The Council of Europe Ministers’ Deputies reviewed the CoE Secretary General’s 23rd Consolidated Report on Conflict in Georgia on 14 April, 2021. The Georgian Deputy Foreign Minister, Lasha Darsalia participated in the meeting.
The 23rd consolidated report covers the security, human rights and humanitarian situation in Georgia’s conflict-affected areas during the period between October 2020 and March
During the period under review, the so-called “borderisation” process was continuing; the presence of armed units in the Chorchana-Tsnelisi region represents a serious danger for stability; the report refers to a rise in illegal detentions and to the case of Zaza Gakheladze, who was injured and subsequently illegally detained by the Russian occupation forces and then his imprisonment was prolonged by 12 years.
The Report underlines the need to investigate the cases of Giga Okhtozoria, David Basharuli, Archil Tatunashvili, Irakli Kvaratskhelia and Inal Jabiev and says that no progress had been achieved in this regard.
According to the Report, the humanitarian situation in the occupied regions, especially in the Gali and Akhalgori districts is particularly difficult. The report expresses concern with regard to the right to life, the right to freedom of movement, the right to property, the right to education in the native language and the right to liberty and security. Restrictions on access to education in the native language are widely seen as a form of ethnic discrimination by the Government of Georgia, as well as a number of international interlocutors.
The restriction of free movement continues to impact the access of local residents
to medical facilities and means of subsistence.
The report pays special attention to the Georgian Government’s peace initiatives and efforts to enable urgent medical evacuations and treatment of COVID-19 patients.
While reviewing the CoE Secretary General’s 23rd Consolidated Report on Conflict in Georgia, the Deputy Foreign Minister, Lasha Darsalia updated the attending audience on the difficult security, human rights and humanitarian situation in Georgia’s occupied territories. According to Darsalia, a key to solving the security, human rights and humanitarian challenges lies in de-occupation of the Abkhazia and Tskhinvali regions, as envisaged by the EU-brokered 12 August 2008 Ceasefire Agreement, which has been disregarded by Russia since its signature.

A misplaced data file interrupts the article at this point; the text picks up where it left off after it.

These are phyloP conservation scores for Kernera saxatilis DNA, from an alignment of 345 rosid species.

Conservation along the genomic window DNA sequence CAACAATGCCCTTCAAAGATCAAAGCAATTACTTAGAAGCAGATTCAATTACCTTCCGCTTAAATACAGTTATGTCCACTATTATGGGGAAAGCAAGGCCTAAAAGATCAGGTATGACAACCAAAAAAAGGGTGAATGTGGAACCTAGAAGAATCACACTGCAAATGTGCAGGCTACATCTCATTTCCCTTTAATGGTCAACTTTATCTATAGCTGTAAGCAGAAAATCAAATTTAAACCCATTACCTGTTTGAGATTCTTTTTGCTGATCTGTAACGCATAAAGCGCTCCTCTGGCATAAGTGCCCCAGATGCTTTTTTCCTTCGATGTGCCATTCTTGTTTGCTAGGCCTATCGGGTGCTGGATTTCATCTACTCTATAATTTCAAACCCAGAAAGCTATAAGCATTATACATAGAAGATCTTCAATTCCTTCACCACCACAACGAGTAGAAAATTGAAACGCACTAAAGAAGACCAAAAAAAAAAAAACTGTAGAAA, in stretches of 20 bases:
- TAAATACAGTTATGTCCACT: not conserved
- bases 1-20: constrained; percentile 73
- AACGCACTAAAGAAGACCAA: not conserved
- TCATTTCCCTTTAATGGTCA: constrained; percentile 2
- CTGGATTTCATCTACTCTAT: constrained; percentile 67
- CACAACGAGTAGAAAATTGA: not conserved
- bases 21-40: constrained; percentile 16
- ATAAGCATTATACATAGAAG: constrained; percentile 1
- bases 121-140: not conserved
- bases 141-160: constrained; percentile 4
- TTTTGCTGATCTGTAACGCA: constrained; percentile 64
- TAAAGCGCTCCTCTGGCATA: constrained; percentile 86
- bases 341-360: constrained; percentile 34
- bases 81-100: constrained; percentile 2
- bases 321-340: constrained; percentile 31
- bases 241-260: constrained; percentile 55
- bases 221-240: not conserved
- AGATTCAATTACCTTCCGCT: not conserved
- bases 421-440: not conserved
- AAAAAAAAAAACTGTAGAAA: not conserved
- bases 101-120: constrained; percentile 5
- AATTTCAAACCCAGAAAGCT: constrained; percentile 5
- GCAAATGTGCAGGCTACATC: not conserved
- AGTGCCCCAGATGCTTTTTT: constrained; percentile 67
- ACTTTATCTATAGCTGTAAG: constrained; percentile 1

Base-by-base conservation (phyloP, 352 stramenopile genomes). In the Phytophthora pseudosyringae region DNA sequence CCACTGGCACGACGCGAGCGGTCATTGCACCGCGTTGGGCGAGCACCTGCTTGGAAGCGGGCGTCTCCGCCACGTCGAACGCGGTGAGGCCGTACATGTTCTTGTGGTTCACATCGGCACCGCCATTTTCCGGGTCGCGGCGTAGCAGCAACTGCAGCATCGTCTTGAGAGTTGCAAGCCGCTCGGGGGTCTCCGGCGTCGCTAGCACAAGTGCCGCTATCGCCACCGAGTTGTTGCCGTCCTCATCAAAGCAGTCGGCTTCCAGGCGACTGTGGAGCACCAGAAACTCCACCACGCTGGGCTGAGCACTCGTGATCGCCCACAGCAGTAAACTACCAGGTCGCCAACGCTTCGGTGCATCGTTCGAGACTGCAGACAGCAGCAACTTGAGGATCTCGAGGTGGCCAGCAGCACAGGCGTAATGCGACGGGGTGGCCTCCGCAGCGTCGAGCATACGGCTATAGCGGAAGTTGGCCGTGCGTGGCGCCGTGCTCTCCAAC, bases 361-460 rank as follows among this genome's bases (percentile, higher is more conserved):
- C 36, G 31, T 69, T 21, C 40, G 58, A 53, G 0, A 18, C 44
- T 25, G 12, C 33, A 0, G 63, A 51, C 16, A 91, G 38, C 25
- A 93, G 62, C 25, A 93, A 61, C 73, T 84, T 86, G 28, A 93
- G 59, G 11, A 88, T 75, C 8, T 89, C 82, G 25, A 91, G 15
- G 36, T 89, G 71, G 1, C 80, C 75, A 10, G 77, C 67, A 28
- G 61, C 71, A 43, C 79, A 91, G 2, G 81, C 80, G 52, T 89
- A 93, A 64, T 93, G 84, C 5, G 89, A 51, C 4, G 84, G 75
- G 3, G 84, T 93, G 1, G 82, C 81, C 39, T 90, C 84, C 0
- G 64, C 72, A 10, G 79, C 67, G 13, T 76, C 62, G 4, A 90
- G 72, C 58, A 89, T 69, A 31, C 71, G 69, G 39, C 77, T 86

Speaking about the serious human rights violations in Georgia’s occupied territories, which has been compounded by the COVID-19 pandemic-related restrictions, Lasha Darsalia focused his attention on the tragic death of four citizens of the Gali district when they were attempting to cross the Enguri River and emphasized the critical importance of detaching the humanitarian and human rights issues from the political agenda. The Deputy Minister condemned the occupation regime’s recent decision to prolong the illegal detention of Zaza Gakheladze for more than 12 years, in violation of the 12 August 2008 ceasefire agreement. According to Lasha Darsalia, the existing situation points to the importance of the Otkhozoria-Tatunashvili List as a step towards avoiding human rights violations in the Russian-occupied territories.
According to the Deputy Foreign Minister, the full responsibility for the security, humanitarian and human rights situation in the occupied regions rests with the Russian Federation. In this light, Lasha Darsalia took note of the judgment delivered by the European Court of Human Rights in the Georgia v. Russia inter-state case, which holds Russia accountable for the violation of international law norms and fundamental human rights during the August 2008 war, as well as for the occupation of and effective control over the Georgian territories.
Lasha Darsalia highlighted that Georgia remains committed to the Geneva International Discussions and to the effective of meetings under the Incident Prevention and Response Mechanisms.
Lasha Darsalia paid special attention to the Georgian Government’s engagement policy, as well as its efforts to assist the conflict-affected population in the Russian-occupied territories of Georgia, including immediately after the outbreak of the pandemic.
Speaking from the Council of Europe tribune, the Georgian side called on Russia to end human rights violations in both occupied regions of Georgia, to provide human rights and international security mechanisms with access to the occupied regions, to withdraw troops from the Georgian territories and comply with its international obligations. In this context, Lasha Darsalia highlighted the importance of the international community’s support.
EU and GUAM issued statements in support for the Secretary General's 23rd consolidated report on the conflict in Georgia.
The Ministry of Foreign Affairs welcomes the Secretary General's 23rd consolidated report on the conflict in Georgia and highlights the importance of keeping this issue on the Council of Europe’s political agenda.